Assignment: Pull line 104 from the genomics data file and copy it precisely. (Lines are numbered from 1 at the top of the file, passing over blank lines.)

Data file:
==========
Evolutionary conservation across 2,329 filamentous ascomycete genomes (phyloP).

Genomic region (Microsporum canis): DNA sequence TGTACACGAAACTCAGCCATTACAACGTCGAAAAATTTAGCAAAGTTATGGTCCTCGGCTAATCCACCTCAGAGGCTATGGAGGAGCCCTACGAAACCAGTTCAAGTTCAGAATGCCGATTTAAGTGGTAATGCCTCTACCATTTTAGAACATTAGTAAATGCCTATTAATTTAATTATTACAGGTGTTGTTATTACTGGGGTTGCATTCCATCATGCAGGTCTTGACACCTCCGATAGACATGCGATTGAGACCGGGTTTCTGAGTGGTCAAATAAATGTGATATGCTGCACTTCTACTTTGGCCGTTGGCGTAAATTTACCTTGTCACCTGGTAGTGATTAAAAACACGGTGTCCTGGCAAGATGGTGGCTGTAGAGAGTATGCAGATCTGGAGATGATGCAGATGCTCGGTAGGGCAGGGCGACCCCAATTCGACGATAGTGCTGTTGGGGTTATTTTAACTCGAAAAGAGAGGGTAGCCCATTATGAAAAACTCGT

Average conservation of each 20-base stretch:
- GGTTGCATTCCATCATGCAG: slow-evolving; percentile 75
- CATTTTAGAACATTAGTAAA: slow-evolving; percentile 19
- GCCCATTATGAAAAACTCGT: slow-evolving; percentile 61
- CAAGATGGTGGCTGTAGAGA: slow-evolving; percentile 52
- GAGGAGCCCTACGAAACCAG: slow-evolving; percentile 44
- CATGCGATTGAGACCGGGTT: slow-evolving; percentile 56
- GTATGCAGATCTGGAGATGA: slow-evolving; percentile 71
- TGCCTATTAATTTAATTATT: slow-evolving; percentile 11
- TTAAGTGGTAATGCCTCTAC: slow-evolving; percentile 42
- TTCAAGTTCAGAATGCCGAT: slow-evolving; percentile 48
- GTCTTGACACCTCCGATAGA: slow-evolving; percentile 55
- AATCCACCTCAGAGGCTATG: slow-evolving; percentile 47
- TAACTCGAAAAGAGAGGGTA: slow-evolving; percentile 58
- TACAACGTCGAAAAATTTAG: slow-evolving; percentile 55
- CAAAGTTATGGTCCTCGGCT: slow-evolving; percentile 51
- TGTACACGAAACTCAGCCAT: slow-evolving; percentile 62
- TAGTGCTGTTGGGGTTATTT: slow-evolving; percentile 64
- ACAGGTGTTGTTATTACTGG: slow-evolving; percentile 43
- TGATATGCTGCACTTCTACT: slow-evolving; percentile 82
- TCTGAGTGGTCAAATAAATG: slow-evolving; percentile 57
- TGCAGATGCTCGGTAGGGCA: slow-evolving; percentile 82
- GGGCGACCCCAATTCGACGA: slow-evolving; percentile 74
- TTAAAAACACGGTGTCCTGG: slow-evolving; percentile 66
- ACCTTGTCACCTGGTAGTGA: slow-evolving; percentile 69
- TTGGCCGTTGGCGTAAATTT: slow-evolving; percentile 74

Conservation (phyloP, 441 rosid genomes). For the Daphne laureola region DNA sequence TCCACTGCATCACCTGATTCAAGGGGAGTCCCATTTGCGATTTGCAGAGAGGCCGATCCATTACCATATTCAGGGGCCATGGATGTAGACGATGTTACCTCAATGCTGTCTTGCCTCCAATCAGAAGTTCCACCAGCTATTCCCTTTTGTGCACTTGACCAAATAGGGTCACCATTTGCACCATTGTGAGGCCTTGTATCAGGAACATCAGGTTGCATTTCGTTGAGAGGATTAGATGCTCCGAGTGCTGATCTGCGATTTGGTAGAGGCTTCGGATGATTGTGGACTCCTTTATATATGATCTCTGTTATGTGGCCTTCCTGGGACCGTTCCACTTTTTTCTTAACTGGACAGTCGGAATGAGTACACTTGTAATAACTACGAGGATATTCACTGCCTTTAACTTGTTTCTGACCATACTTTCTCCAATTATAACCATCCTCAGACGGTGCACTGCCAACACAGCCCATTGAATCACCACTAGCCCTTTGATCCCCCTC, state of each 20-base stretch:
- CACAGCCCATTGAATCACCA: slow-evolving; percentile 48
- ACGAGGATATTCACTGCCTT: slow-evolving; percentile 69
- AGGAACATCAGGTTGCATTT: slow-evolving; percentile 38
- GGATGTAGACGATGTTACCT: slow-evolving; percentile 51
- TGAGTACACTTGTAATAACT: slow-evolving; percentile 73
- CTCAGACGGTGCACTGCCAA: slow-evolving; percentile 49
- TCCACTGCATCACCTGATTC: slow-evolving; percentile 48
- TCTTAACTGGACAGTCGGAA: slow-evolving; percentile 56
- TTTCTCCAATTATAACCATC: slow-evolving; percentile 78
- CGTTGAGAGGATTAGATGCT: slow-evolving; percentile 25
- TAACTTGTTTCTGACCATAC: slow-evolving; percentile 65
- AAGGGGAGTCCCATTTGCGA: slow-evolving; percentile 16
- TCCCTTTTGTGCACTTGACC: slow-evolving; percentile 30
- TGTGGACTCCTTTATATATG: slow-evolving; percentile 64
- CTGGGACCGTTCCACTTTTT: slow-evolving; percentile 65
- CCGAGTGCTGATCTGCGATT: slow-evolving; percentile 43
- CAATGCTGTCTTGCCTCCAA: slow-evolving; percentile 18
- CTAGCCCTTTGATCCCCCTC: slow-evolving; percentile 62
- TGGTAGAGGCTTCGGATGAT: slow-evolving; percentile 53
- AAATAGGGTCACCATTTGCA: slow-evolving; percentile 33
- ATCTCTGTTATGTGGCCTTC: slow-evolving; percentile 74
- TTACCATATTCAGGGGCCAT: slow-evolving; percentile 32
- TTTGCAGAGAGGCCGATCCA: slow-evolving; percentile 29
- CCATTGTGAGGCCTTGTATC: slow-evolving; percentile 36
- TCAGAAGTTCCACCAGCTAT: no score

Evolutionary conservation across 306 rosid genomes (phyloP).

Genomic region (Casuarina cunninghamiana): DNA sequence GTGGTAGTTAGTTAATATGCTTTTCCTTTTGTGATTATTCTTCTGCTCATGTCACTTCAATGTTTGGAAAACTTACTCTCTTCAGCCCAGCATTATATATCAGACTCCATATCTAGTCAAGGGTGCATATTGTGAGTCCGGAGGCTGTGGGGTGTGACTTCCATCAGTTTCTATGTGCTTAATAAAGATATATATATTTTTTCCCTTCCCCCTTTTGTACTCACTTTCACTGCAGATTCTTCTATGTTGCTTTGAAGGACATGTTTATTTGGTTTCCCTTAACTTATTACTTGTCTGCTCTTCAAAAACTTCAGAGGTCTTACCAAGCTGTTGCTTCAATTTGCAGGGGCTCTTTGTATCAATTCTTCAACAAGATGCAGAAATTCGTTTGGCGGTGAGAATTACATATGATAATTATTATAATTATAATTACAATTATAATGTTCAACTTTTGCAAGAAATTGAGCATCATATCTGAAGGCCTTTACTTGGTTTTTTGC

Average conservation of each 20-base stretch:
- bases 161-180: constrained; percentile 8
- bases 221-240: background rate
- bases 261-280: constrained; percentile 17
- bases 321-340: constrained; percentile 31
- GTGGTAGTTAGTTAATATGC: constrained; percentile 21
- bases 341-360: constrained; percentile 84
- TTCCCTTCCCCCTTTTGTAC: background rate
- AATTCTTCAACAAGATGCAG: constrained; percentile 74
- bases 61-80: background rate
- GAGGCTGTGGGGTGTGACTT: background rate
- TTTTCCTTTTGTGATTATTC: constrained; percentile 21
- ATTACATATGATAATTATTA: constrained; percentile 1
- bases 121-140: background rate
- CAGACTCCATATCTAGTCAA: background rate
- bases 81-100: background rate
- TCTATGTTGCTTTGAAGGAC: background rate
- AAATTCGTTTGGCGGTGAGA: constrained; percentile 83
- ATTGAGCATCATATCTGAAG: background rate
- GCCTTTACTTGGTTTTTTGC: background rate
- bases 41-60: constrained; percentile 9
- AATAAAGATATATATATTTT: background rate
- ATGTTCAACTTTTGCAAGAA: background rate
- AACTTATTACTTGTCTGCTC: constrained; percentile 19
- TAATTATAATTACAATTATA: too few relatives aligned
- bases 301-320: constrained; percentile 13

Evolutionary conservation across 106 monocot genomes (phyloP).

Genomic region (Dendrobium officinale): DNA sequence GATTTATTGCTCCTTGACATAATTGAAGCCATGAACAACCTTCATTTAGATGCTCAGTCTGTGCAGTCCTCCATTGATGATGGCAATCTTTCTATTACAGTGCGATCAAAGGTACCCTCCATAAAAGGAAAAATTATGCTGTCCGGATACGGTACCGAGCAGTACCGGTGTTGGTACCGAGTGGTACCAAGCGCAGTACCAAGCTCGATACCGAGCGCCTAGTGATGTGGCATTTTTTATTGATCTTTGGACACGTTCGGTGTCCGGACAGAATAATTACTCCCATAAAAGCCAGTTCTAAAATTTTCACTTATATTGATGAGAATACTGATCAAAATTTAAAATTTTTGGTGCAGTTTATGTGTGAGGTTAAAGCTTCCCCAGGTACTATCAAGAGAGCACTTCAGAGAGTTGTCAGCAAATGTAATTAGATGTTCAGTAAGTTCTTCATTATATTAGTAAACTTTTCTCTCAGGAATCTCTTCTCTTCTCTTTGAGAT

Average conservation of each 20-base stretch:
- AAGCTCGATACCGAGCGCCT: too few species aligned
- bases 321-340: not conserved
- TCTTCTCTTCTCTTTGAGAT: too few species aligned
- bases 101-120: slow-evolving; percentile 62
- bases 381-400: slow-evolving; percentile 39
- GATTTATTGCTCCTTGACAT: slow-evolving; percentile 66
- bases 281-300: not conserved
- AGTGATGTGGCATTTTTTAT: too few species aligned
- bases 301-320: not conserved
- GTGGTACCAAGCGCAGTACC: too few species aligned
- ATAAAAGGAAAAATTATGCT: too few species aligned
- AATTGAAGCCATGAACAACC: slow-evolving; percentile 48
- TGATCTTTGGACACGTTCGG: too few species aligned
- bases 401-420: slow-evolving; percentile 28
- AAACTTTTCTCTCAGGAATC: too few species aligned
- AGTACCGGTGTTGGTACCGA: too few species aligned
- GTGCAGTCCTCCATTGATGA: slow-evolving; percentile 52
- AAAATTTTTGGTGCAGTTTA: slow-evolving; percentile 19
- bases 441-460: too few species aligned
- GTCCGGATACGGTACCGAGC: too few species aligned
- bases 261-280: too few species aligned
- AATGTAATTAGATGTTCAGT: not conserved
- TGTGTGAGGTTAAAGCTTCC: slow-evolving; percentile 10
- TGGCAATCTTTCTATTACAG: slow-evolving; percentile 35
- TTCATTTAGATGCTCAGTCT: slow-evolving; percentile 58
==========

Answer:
- bases 441-460: too few species aligned